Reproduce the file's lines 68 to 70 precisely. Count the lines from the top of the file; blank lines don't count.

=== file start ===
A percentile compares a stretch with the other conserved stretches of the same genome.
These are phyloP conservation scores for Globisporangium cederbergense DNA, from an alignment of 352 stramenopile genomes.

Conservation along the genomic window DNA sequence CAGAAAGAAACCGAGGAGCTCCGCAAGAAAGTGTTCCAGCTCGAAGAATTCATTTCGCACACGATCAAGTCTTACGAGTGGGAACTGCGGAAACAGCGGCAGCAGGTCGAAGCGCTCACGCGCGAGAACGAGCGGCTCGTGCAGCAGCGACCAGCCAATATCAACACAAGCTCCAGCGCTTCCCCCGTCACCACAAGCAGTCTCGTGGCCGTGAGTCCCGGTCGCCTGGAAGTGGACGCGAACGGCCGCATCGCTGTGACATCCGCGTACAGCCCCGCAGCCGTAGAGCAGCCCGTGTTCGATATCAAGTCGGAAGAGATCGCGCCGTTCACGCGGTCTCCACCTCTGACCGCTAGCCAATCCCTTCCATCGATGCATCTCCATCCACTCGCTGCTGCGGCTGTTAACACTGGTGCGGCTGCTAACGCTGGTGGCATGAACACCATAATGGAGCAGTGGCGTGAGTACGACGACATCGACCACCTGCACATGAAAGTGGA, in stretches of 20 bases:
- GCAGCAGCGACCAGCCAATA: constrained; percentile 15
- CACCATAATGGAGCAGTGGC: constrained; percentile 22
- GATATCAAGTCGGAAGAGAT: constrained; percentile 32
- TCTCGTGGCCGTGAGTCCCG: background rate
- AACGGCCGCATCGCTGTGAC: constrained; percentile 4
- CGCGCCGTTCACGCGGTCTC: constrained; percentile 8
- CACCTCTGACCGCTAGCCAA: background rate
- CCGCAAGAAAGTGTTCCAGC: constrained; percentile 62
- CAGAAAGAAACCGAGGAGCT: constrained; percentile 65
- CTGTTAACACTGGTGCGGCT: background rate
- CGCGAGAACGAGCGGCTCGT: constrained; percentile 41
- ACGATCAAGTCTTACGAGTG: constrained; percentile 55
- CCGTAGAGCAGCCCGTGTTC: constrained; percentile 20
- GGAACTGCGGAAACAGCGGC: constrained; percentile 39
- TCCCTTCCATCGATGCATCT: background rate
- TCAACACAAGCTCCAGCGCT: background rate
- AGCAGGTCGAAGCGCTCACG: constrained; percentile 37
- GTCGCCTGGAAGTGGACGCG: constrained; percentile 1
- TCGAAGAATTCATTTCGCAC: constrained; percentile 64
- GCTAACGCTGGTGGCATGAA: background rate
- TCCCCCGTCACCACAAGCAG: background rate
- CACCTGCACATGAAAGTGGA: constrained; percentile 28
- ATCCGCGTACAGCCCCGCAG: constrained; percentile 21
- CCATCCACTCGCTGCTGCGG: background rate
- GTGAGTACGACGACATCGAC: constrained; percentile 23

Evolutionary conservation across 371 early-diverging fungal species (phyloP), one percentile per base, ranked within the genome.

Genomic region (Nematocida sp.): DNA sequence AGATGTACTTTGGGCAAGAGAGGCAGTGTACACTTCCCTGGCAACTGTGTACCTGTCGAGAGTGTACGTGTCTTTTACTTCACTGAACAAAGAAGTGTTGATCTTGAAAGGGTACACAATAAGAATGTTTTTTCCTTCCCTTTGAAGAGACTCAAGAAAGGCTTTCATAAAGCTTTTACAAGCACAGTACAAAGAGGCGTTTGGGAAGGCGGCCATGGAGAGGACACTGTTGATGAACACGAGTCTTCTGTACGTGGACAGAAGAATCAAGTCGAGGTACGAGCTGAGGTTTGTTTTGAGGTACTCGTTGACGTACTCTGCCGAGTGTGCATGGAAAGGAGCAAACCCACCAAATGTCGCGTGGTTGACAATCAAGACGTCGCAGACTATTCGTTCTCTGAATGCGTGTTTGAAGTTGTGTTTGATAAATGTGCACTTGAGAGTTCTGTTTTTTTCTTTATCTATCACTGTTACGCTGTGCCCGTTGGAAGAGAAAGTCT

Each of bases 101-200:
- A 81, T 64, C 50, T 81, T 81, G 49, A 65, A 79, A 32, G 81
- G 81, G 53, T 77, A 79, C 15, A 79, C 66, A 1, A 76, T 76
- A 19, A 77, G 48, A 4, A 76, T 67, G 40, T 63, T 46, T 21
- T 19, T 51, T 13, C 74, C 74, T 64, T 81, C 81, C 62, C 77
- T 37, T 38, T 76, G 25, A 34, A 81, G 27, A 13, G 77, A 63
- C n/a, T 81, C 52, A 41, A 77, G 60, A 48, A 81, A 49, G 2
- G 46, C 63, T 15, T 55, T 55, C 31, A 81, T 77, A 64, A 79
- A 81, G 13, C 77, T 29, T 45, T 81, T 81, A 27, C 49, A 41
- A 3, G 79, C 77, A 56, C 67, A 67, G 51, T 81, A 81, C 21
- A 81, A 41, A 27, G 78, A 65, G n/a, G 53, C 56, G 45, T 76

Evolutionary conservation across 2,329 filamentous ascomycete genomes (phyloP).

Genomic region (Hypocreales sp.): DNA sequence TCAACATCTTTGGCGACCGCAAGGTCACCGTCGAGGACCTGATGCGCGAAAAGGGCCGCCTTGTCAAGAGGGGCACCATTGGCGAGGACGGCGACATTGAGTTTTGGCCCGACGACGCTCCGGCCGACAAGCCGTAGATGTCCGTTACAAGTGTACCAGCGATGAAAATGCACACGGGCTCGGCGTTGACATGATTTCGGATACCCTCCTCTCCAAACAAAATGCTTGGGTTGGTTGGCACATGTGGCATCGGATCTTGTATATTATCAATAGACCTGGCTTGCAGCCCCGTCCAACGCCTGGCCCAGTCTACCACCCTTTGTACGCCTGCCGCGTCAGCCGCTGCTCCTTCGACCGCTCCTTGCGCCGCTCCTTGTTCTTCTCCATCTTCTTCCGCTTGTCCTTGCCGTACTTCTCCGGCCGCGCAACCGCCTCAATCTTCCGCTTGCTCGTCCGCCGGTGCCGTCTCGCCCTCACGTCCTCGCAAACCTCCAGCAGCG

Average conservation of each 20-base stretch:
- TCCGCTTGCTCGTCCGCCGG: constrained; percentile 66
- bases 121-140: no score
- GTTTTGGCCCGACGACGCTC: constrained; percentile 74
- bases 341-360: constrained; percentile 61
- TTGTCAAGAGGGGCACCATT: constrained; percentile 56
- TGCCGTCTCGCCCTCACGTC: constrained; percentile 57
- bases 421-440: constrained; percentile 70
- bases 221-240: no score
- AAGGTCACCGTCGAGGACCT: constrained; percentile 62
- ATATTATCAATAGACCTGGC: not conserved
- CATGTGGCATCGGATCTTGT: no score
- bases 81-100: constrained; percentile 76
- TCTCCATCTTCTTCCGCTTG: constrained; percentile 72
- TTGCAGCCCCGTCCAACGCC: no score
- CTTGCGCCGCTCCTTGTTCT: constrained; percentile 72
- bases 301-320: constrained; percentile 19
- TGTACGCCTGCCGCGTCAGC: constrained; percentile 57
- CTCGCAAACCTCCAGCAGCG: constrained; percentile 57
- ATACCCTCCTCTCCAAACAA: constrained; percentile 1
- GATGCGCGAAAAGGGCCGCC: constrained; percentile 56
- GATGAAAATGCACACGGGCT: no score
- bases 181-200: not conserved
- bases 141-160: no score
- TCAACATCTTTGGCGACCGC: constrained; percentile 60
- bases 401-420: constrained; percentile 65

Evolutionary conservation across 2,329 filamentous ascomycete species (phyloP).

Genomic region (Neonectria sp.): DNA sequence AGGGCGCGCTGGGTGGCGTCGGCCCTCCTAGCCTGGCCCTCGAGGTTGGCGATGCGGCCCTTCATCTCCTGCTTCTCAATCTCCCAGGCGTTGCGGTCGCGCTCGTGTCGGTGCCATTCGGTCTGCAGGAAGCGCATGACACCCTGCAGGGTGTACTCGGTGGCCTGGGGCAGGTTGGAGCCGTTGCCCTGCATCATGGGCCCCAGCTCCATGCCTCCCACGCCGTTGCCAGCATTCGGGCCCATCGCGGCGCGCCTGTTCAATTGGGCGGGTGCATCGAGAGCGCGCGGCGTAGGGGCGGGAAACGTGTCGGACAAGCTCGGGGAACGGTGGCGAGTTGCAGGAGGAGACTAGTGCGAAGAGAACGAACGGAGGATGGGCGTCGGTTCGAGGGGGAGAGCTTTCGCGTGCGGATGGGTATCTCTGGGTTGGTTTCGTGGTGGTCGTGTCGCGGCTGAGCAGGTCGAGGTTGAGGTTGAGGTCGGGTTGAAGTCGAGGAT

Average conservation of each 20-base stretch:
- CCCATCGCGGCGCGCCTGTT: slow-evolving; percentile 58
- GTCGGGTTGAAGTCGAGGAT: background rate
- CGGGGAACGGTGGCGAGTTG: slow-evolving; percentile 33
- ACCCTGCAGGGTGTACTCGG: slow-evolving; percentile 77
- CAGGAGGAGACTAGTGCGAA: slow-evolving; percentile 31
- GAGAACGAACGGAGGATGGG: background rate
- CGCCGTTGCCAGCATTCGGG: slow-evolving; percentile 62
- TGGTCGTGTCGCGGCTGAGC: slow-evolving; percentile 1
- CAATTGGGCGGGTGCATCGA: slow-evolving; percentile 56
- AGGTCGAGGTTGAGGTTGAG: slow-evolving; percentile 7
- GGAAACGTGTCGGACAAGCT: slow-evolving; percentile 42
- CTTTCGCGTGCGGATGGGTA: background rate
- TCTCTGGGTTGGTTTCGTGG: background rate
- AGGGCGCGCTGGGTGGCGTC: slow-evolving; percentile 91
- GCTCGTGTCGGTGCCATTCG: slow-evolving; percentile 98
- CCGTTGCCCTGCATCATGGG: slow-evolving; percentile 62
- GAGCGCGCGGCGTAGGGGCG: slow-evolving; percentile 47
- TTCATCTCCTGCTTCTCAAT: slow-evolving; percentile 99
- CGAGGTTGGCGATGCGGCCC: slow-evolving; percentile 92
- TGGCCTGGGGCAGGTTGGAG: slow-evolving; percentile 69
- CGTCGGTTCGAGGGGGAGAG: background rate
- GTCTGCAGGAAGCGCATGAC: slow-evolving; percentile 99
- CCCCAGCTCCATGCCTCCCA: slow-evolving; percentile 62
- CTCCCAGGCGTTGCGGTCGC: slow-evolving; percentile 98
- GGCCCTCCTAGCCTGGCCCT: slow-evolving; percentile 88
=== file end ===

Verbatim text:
- TCAACATCTTTGGCGACCGC: constrained; percentile 60
- bases 401-420: constrained; percentile 65

Evolutionary conservation across 2,329 filamentous ascomycete species (phyloP).